Nothing is worse for your intentions of eating healthier than an unrestrained food craving. Food cravings can control you instead of the other way around if the images of those cookies, crackers, chips, soda or ice cream keep popping into your mind.

But what do food cravings actually mean, scientists puzzle over? Can they determine, for example, if a craving is your body's way of telling you that you are needing more of some nutrient in your diet, or if that is just a sign of something else, like an addiction?

Health specialists and scientists have long thought that cravings such as those for chocolate that occur in women in the premenstrual stage have a lot to do with the high mineral content of chocolate, and not with the addictive qualities of chocolate itself. The truth may be that both, addiction and the needs of your body are in play when you have a food craving.

The idea that certain kind of foods (especially sugar and carbohydrates in general) can be addictive are beginning to gather support in the medical milieu. It turns out that sugar addiction has a lot in common with other sorts of addictions, like cigarettes, alcohol and even hard drugs.

This food addiction cause cravings, and is nothing to joke about: it often lead us to eat foods that are not good for us, eat more than we want, and maybe contribute to serious diseases, such as diabetes, heart disease, obesity and even Alzheimer's.

Then it is your addiction calling you if food cravings are the result of some addictive behavior and not of your body needing a substance. Most studies on food cravings focus on trying to change your mental approach to eating, as if food cravings were only a psychological problem. So science is behind the ball. There is something called emotional eating, I will not deny, but it misses the point to only consider food cravings in your head. Food cravings are also physical (as cravings for drugs), and need to be approached from both a physiological and a physical point of view.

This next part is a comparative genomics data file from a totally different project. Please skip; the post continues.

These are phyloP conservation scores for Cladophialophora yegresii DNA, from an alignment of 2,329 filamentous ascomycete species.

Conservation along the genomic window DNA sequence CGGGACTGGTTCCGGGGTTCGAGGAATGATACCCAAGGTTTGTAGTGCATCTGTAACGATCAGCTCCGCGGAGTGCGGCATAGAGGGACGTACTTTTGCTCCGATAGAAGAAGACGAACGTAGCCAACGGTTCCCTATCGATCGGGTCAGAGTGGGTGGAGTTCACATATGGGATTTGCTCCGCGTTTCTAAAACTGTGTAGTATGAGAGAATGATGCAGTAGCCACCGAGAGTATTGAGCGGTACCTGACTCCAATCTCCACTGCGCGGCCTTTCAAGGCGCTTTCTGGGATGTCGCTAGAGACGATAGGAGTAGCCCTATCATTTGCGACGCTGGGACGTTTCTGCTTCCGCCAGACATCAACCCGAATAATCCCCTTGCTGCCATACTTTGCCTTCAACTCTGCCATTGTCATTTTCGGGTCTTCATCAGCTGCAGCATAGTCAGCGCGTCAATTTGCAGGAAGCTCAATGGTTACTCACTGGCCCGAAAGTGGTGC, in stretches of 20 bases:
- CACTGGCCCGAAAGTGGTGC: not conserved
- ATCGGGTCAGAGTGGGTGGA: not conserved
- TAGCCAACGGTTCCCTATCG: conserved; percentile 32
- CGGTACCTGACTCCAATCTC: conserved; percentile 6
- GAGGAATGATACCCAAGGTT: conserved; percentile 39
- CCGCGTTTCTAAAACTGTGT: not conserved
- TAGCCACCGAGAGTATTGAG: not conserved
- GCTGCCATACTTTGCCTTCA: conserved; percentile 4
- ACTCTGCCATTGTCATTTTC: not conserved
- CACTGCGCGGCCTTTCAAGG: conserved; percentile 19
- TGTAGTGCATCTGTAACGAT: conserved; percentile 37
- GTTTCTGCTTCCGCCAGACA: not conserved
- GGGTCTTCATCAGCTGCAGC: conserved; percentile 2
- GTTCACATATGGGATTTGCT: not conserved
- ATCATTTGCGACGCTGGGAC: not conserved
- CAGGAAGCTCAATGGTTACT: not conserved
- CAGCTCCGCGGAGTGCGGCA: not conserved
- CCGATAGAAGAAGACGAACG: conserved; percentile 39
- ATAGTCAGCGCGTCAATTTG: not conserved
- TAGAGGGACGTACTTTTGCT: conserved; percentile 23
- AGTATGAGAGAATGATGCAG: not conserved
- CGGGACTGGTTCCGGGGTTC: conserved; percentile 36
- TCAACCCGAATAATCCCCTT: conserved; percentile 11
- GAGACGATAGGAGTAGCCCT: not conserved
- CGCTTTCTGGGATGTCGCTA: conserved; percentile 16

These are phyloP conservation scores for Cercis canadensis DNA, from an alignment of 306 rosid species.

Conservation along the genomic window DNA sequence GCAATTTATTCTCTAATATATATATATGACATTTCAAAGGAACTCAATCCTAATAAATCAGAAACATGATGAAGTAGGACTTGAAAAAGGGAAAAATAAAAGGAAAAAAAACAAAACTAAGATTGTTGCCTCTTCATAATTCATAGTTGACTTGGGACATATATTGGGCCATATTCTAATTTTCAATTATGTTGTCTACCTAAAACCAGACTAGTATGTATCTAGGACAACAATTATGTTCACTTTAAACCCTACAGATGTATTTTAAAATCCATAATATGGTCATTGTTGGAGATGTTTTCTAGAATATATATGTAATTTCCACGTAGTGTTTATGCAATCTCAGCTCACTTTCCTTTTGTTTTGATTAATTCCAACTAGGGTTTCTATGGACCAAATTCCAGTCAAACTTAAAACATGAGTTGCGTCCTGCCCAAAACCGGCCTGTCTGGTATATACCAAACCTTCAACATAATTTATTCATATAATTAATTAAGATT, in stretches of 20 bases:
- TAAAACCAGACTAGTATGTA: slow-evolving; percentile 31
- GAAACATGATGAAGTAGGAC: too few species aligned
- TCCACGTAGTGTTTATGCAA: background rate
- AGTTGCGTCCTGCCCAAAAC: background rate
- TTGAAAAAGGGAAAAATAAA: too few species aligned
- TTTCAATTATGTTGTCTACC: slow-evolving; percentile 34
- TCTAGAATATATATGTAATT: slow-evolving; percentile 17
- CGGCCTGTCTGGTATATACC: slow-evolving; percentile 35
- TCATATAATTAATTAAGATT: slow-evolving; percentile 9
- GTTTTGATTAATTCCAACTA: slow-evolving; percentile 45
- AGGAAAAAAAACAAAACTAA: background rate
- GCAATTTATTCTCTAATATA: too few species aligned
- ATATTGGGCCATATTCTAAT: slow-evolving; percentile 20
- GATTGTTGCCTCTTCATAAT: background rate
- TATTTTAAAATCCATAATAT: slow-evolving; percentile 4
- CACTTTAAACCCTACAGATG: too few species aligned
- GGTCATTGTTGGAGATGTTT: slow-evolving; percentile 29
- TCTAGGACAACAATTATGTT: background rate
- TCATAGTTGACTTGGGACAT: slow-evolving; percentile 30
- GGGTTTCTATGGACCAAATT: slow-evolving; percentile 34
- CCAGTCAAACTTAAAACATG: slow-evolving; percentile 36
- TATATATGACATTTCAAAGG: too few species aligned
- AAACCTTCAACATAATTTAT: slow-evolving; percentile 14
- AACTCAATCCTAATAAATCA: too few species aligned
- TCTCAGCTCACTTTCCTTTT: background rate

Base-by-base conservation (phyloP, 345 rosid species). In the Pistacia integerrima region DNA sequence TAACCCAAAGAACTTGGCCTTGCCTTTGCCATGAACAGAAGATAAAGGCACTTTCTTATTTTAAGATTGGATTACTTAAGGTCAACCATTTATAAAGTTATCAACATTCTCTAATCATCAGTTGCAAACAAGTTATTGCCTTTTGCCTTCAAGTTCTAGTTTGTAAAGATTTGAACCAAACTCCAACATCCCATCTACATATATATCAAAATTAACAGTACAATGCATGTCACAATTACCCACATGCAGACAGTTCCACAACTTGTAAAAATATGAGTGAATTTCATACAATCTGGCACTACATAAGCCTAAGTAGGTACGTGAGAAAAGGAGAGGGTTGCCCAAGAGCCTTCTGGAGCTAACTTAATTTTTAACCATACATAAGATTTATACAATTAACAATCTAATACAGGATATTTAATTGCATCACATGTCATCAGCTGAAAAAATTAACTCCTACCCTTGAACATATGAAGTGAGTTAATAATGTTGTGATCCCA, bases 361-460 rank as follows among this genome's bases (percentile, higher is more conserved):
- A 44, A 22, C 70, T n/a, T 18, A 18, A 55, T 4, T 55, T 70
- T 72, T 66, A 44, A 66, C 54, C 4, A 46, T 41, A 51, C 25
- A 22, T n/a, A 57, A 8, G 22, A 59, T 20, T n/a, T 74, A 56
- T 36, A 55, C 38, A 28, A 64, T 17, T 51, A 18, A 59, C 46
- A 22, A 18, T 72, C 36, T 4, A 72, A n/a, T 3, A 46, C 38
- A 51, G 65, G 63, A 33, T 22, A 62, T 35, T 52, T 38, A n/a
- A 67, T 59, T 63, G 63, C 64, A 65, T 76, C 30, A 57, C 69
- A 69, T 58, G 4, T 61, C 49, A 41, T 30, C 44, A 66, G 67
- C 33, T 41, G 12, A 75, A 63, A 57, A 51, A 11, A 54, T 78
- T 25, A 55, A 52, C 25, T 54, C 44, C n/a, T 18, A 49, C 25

Supplements for food cravings

Below are some supplements to help overcome food cravings, among which some are scientifically backed while others are not.

++ The amino acids: alpha-lipoic acid, phenylalanine, gamma-aminobutyric acid, tyrosine, glutamine, tryptophan, all seem to help. These amino acids do two things: they provide the body with needed nutrients, and also provide building blocks of brain chemicals that help you to modulate both cravings and mood. For example, serotonin. Throug the Internet, today it is very easy to get healthy supplements containing various vitamins, minerals and these amino acids.

++ B-complex vitamins: they are generally lacking in our diets, yet they are also important co-factors in building brain chemicals├▒

++ Minerals:
Magnesium, calcium and chiefly chromium, have all been shown to help fight food cravings.

++ Herbs:
many herbs, as gymnema, bitter melon, korean ginseng, cynnamon, etc. have been shown to help stabilize glycemia, which is also thought to play an important role in food cravings. You may want to check up one of those herbal supplements, which is completely natural, without side effects and very affordable.

++ Multivitamins
too can help quell cravings. Many of these include the B-vitamins and minerals, as mentioned before.

++ Exercising:
it reduces chocolate urges, for example, and there was a trend towards attenuated urges in response to the chocolate cue.

Listening to what your body needs is the first and most important step to becoming healthy. However, this feedback system can go awry when your food cravings are addictive. On the other hand, supplements can help you control your food cravings and thus be a part of a whole program to attain and maintain a healthy full lifestyle.

No comments:

Post a Comment